IAGenWeb Project - Clayton co.

David P. Lowe

Though he claims the Badger state as the place of his nativity, David P. Lowe has been a resident of Clayton county since he was a child of three years and during the long intervening period of nearly three score years and ten he has resided continuously on the old homestead farm, in Section 4, Sperry township, where his honored parents established themselves upon coming from Wisconsin to this county in the year 1847. The father was numbered among the very early settlers of Sperry township, where he reclaimed a farm from what was virtually a wilderness and where it was within his privilege and ambition to contribute generously and effectively to the social and material development and upbuilding of the county. He whose name initiates this review has long been one of the representative agriculturists of the township in which he was reared from childhood and in which he has been active and influential in community affairs continuously save for the period of his absence from home when serving as a soldier of the Union in the Civil war. Righteousness and resolute purpose have characterized his entire career, and now that the shadows of his earnest life begin to lengthen from the golden west he rests secure in the high regard of all who know him and compassed by the conditions that make for peace, prosperity and gracious contentment. Mr. Lowe was born in Rock county, Wisconsin, on the 10th of March, 1844, and is now the only living member of a family of nine children born to James M. and Betsy Elizabeth (Bates) Lowe, both of whom were born and reared in Pennsylvania, where they maintained their home until their removal to Rock county, Wisconsin. In the latter state they remained until 1847, when they came to Clayton county and established their home on a pioneer farm of one hundred and sixty acres of government land, the same being an integral part of the finely improved landed estate now owned by their only surviving child, the subject of this review. The father remained on this home place until his death, which was one of tragic order, as he was killed by injuries received when the team which he was driving ran away. He was about 75 years of age at the time of his death, which occurred December 3, 1878, his loved and devoted wife having been summoned to eternal rest on the 14th of August of the preceding year. They were kindly, earnest and sincere folk who placed true valuations on men and conditions and whose lives were replete in good works and gracious deeds. They were devout members of the Methodist Episcopal church and assisted in the organization of the first church in Sperry township, the father having likewise been the earnest founder of the first Sunday school in that township. Both he and his wife did all in their power to foster the causes of religion and education and to further high civic ideals in general. Mary, the eldest of their children, was born in 1830 and died young. All of the other children are now deceased with the exception of the subject of this review, who was the next to the youngest, and the names and respective dates of birth of the others are here consistently recorded: Sarah, July 24, 1832; John W., April 30, 1834; Emily, June 24, 1836; Elizabeth, January 30, 1838; James, September 16, 1841; Eliza Ann, January 16, 1843; Marilla, September 18, 1846. David P. Lowe was reared to manhood under the sturdy and benignant influences of the pioneer farm, to the work of which he early began to contribute his effective aid. He thus followed the even tenor of his way until his patriotism prompted him to tender his services in defense of the Union when the nation was plunged in the vortex of civil war. On the 11th of May, 1864, when twenty years of age, he enlisted as a private in Company A, Forty-seventh Iowa Volunteer Infantry, J. L. McCormick having been captain of the company. The regiment saw service principally in the states of Arkansas and Tennessee and Mr. Lowe was not called upon to participate in any of the greater battles marking the closing period of the great fratracidal conflict. He received his honorable discharge at Davenport, this state, on the 28th of September, 1864, and then resumed his association with the work and management of his father's farm. He has never abated his interest in his old comrades and indicates this by his active affiliation with the Grand Army of the Republic. His landed estate now comprises two hundred acres and constitutes one of the splendidly improved and valuable farms of Sperry township, one hundred and sixty acres of the tract being the old home place of Mr. Lowe's parents. Appreciative of the policies and cause for which the Republican party virtually stood sponsor during the climacteric period of the Civil war, Mr. Lowe became affiliated therewith in his young manhood and has never since wavered in his allegiance. He has not sought public office of any kind but has served most effectively as township trustee, a position to which he was called by the importunities and votes of his fellow citizens. He holds membership in the Brotherhood of American Yeomen and he and his wife are zealous members of the Methodist Episcopal church at Volga, which village represents their postoffice address. On the 12th of December, 1866, was solemnized the marriage of Mr. Lowe to Miss Elizabeth Ann Dempster, who was born in Wayne county, Michigan, and who is a daughter of John and Margaret (Templeton) Dempster and who came to Iowa about 1852, establishing their home on a pioneer farm in Fayette county, where they passed the remainder of their lives and where their daughter, Elizabeth Ann, wife of the subject of this review, was reared and educated. The parents were natives of Scotland, the father having been eighty-six years of age at the time of his death, and the mother having passed away December 31, 1907, at the age of 97 years. They became the parents of thirteen children, of whom the eldest is Margaret, who is the widow of Oscar Finch and who resides at Augusta, Wisconsin; William and Thomas are deceased, as are also the next two children, James and Anable; John is a resident of South Dakota; Mary is the widow of George A. Smith and resides in Missouri; Mrs. Lowe, wife of the subject of this sketch, was the next in order of birth: Jane resides at Volga, this county, and is the wife of James Bissell; Lavinia, David, Susanna and Luana are deceased, the last two mentioned having been twins. To Mr. and Mrs. Lowe have been born five children, concerning whom brief record is here given: Margaret, who was born July 24, 1867, is the wife of Albert Boleyn, of whom individual mention is made on other pages of this volume; Susanna, who was born December 7, 1869, died on the 17th of the following February; Daniel E., who was born September 24, 1871, remains at the parental home; Harry S. was born January 18, 1877, and died on the 4th of January of the following year, and Clarence E., who was born February 22, 1884, passed away on the 24th of July, 1886.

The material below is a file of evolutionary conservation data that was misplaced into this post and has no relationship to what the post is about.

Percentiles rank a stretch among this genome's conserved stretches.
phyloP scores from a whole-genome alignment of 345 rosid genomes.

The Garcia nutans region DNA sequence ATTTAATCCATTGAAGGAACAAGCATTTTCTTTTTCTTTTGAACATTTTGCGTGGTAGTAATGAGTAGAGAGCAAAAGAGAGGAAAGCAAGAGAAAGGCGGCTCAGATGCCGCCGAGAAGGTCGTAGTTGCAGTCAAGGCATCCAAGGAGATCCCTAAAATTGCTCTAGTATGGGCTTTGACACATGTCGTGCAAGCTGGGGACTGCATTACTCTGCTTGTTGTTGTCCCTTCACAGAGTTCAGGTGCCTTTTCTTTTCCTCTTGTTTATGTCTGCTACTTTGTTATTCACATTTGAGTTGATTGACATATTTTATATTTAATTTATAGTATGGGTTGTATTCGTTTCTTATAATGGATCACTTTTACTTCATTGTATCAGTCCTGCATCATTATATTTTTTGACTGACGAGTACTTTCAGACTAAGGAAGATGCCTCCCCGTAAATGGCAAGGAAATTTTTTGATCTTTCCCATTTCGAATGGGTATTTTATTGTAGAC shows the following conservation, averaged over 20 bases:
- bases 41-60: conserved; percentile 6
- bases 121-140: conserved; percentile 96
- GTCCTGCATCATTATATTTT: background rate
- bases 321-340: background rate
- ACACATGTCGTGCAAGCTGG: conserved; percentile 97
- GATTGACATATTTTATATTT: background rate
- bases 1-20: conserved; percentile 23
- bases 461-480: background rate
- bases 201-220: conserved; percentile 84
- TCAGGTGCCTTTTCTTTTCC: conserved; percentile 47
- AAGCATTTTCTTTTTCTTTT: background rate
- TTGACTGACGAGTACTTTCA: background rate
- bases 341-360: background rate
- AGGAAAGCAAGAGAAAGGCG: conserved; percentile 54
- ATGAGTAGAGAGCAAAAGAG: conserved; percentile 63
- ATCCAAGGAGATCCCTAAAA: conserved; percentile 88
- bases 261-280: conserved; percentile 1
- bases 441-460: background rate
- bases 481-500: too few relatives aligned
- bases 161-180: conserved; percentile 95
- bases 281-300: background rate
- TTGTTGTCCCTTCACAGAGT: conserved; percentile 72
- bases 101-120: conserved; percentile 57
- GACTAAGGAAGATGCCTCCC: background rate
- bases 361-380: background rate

source: History of Clayton County, Iowa; From The Earliest Historical Times Down to the Present; by Realto E. Price, Vol. II; page 253-255
-transcribed by Mary Cameron